The US Nuclear Regulatory Commission (NRC) has issued the first ever construction and operation licence for a full scale laser enrichment facility – opening the door to commercialisation of this new nuclear technology.
The licence received yesterday allows GE-Hitachi (GEH) subsidiary Global Laser Enrichment (GLE) to build a plant capable of producing six million separative work units annually, and to enrich uranium up to 8% uranium-235 by weight. It would be constructed in Wilmington North Carolina at the site of GEH's existing fuel fabrication plant, although the company has yet to indicate whether or not they will proceed with construction. A spokesperson informed World Nuclear News that any such decision will probably occur over the next several months and be determined by market and economic considerations.
There are currently two major kinds of enrichment used in the world today, by diffusion and centrifuge, both of which rely upon the difference in mass of uranium-235 compared to uranium-238 to separate and collect the valuable fissile element. Enrichment accounts for about half the costs of delivered nuclear fuel and about 5% of the cost of nuclear generated electricity.
Laser enrichment - such as that developed by GLE - uses a different approach. Lasers selectively ionize gas molecules containing uranium-235 which are then collected on charged plates. Facilities required for this process are expected to be much smaller than for conventional enrichment, require far less energy to run and be theoretically capable of separating out a much higher ratio of uranium-235.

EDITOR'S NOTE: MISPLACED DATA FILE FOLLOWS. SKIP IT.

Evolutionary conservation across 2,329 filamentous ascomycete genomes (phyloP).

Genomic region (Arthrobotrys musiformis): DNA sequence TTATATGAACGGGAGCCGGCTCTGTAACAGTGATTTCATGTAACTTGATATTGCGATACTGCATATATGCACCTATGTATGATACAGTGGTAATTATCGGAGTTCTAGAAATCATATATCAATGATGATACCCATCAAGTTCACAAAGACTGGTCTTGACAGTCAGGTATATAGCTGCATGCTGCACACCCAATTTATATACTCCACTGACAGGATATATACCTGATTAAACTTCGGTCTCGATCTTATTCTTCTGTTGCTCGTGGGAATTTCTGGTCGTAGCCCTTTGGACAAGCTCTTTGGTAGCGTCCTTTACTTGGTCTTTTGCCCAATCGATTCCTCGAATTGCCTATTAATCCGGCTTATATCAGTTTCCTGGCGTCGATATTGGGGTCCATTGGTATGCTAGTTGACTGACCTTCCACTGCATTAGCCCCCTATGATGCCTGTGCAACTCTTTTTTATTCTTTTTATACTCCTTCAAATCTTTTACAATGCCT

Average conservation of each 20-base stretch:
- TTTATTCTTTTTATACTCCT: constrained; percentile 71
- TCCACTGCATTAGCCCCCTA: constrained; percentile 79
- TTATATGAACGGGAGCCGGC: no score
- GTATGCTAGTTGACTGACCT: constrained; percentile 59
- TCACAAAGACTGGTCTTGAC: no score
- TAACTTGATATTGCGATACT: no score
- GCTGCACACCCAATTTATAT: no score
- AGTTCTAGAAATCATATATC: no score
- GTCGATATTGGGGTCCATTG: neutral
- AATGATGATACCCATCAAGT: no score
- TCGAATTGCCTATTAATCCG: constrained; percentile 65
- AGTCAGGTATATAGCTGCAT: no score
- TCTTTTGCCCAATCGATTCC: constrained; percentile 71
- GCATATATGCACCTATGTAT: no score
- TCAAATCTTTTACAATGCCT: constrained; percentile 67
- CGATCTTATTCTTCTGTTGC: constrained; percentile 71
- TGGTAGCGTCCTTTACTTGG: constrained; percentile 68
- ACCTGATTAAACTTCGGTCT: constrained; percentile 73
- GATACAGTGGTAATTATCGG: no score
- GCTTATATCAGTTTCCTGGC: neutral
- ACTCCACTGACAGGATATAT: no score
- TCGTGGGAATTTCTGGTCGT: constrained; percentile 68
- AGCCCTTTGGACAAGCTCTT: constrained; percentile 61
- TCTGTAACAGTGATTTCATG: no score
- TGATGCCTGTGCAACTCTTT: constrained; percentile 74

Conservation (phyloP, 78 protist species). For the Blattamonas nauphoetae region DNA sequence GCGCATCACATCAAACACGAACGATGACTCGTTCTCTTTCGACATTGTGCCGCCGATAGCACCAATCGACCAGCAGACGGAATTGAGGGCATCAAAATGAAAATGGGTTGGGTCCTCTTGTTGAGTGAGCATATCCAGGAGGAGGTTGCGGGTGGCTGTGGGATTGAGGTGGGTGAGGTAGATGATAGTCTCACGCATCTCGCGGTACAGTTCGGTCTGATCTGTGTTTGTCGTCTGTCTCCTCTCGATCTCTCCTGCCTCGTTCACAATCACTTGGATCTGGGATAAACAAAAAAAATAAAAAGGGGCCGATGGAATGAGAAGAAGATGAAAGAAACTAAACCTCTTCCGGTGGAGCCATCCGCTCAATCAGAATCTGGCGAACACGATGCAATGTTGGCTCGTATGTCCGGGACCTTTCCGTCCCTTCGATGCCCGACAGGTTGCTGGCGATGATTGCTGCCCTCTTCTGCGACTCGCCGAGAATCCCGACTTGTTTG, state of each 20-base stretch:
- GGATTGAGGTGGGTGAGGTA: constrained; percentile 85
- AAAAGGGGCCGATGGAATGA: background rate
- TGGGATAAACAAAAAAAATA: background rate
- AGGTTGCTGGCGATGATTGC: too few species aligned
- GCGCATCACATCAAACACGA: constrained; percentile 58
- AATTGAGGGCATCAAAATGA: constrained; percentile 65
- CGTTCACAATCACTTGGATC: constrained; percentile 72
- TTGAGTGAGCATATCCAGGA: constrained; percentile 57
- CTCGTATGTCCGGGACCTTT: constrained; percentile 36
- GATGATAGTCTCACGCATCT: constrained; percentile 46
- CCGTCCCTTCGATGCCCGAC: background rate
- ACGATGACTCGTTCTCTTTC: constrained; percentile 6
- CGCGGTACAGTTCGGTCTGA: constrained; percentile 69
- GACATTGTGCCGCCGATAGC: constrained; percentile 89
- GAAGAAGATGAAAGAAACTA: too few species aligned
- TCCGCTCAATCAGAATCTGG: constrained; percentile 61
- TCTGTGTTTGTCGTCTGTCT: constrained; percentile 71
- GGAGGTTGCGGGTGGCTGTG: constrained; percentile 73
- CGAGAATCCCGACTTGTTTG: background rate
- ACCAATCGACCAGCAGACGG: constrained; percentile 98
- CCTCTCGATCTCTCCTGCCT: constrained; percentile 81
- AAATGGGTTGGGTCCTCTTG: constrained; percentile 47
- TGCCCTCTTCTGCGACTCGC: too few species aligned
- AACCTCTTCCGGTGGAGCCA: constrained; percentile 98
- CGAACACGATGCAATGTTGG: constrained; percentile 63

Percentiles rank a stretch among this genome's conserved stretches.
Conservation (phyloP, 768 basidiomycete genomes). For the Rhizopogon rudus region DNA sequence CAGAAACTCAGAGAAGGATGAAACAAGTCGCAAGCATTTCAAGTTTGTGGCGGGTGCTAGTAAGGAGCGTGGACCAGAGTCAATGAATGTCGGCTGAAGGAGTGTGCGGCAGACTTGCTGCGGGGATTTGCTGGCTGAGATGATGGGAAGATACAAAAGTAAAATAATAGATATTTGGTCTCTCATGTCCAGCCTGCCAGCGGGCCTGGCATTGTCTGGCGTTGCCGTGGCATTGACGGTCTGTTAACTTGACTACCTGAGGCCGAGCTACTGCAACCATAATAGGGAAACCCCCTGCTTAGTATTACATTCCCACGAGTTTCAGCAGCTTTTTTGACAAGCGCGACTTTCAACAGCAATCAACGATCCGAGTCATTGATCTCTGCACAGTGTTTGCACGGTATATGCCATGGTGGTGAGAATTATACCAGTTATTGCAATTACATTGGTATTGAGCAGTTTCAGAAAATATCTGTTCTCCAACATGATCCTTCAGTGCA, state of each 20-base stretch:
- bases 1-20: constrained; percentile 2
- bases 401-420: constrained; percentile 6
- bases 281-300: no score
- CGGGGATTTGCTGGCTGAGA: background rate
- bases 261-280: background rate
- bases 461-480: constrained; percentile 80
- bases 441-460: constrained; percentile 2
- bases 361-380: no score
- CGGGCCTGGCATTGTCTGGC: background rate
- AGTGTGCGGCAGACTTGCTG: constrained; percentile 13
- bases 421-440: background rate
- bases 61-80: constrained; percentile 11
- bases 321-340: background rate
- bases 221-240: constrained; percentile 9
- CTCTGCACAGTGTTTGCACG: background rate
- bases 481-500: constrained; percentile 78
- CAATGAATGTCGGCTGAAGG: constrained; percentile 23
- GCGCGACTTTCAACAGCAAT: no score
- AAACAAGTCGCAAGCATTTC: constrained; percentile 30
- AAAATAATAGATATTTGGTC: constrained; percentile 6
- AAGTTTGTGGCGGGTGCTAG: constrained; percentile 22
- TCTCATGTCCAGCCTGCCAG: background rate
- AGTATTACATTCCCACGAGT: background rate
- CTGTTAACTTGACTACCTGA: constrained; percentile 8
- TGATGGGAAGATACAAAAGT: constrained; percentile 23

The technology has been a long time in development. Work on laser isotope separation originally began in the 1970s but never progressed past the research stage until now. GE became a driving force in the technology's progress when it entered into partnership with Australia's Silex Systems in 2006 and took over the development of their SILEX laser system – rebranding it as GLE in the process. The company was later spun off and is now oned jointly by GE (51%), Hitachi (25%) and Cameco (24%).
As the technical feasibility of the SILEX process was demonstrated GE described it as a "game changing technology" and sought to address safety and proliferation concerns. GLE submitted its licence application to the regulator in January 2009. Receiving it removes the last regulatory hurdle to the development of a commercial facility. The NRC is convinced that the proposed Wilmington facility "would not pose undue risk to the health and safety or workers or the public."
GLE mentions that it has also worked closely with both the US Department of State and Department of Energy as well as independent proliferation experts to make sure their technology meets existing safeguard regulations.
"Receiving our NRC licence is a tremendous accomplishment and strong testament to everyone involved in this project," said Chris Monetta, GLE's president and CEO. "The technology we've developed could be one of the keys to the nation's long-term energy security. At a minimum, it could provide a steady supply of uranium enriched right here in the USA to the country's nuclear reactors."
Silex Systems CEO Michael Goldsworthy commented, "This is a seminal moment in the history of the nuclear industry… After more than 40 years of international research and billions of dollars invested by various governments and companies around the world in a race to achieve laser uranium enrichment, Silex and GLE are very proud to be the only successor in this incredibly challenging technological endeavour. I would like to thank and congratulate the entire combined Silex-GLE team on this fantastic achievement."
Researched and written
by World Nuclear News